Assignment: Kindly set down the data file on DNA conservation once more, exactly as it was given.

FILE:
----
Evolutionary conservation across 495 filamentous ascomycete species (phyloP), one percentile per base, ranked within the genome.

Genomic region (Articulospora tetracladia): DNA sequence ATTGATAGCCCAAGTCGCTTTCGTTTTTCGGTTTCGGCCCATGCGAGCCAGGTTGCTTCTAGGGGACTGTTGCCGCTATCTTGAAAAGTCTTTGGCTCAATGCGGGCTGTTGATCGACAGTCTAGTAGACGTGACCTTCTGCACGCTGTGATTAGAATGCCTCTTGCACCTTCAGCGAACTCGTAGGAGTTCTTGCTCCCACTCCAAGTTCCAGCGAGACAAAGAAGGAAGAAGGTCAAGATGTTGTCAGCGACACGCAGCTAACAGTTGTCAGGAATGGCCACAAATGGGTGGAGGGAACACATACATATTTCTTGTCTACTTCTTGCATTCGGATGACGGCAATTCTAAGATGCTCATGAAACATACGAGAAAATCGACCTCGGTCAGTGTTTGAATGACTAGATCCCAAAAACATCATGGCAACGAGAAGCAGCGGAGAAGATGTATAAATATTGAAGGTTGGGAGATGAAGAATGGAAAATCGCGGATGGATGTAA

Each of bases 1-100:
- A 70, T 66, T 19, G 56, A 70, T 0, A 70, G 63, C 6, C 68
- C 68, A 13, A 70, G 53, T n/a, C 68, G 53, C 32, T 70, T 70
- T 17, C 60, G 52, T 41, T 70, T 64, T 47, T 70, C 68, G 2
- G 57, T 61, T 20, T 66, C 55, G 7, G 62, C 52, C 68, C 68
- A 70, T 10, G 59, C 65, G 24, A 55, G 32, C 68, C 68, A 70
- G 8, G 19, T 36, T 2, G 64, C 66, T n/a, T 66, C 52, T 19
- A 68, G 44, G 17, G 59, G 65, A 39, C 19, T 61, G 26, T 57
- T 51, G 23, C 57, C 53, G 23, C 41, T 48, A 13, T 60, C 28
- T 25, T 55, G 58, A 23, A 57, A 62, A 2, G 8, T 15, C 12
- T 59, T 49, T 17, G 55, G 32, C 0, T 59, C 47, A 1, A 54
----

Evolutionary conservation across 495 filamentous ascomycete species (phyloP), one percentile per base, ranked within the genome.

Genomic region (Articulospora tetracladia): DNA sequence ATTGATAGCCCAAGTCGCTTTCGTTTTTCGGTTTCGGCCCATGCGAGCCAGGTTGCTTCTAGGGGACTGTTGCCGCTATCTTGAAAAGTCTTTGGCTCAATGCGGGCTGTTGATCGACAGTCTAGTAGACGTGACCTTCTGCACGCTGTGATTAGAATGCCTCTTGCACCTTCAGCGAACTCGTAGGAGTTCTTGCTCCCACTCCAAGTTCCAGCGAGACAAAGAAGGAAGAAGGTCAAGATGTTGTCAGCGACACGCAGCTAACAGTTGTCAGGAATGGCCACAAATGGGTGGAGGGAACACATACATATTTCTTGTCTACTTCTTGCATTCGGATGACGGCAATTCTAAGATGCTCATGAAACATACGAGAAAATCGACCTCGGTCAGTGTTTGAATGACTAGATCCCAAAAACATCATGGCAACGAGAAGCAGCGGAGAAGATGTATAAATATTGAAGGTTGGGAGATGAAGAATGGAAAATCGCGGATGGATGTAA

Each of bases 1-100:
- A 70, T 66, T 19, G 56, A 70, T 0, A 70, G 63, C 6, C 68
- C 68, A 13, A 70, G 53, T n/a, C 68, G 53, C 32, T 70, T 70
- T 17, C 60, G 52, T 41, T 70, T 64, T 47, T 70, C 68, G 2
- G 57, T 61, T 20, T 66, C 55, G 7, G 62, C 52, C 68, C 68
- A 70, T 10, G 59, C 65, G 24, A 55, G 32, C 68, C 68, A 70
- G 8, G 19, T 36, T 2, G 64, C 66, T n/a, T 66, C 52, T 19
- A 68, G 44, G 17, G 59, G 65, A 39, C 19, T 61, G 26, T 57
- T 51, G 23, C 57, C 53, G 23, C 41, T 48, A 13, T 60, C 28
- T 25, T 55, G 58, A 23, A 57, A 62, A 2, G 8, T 15, C 12
- T 59, T 49, T 17, G 55, G 32, C 0, T 59, C 47, A 1, A 54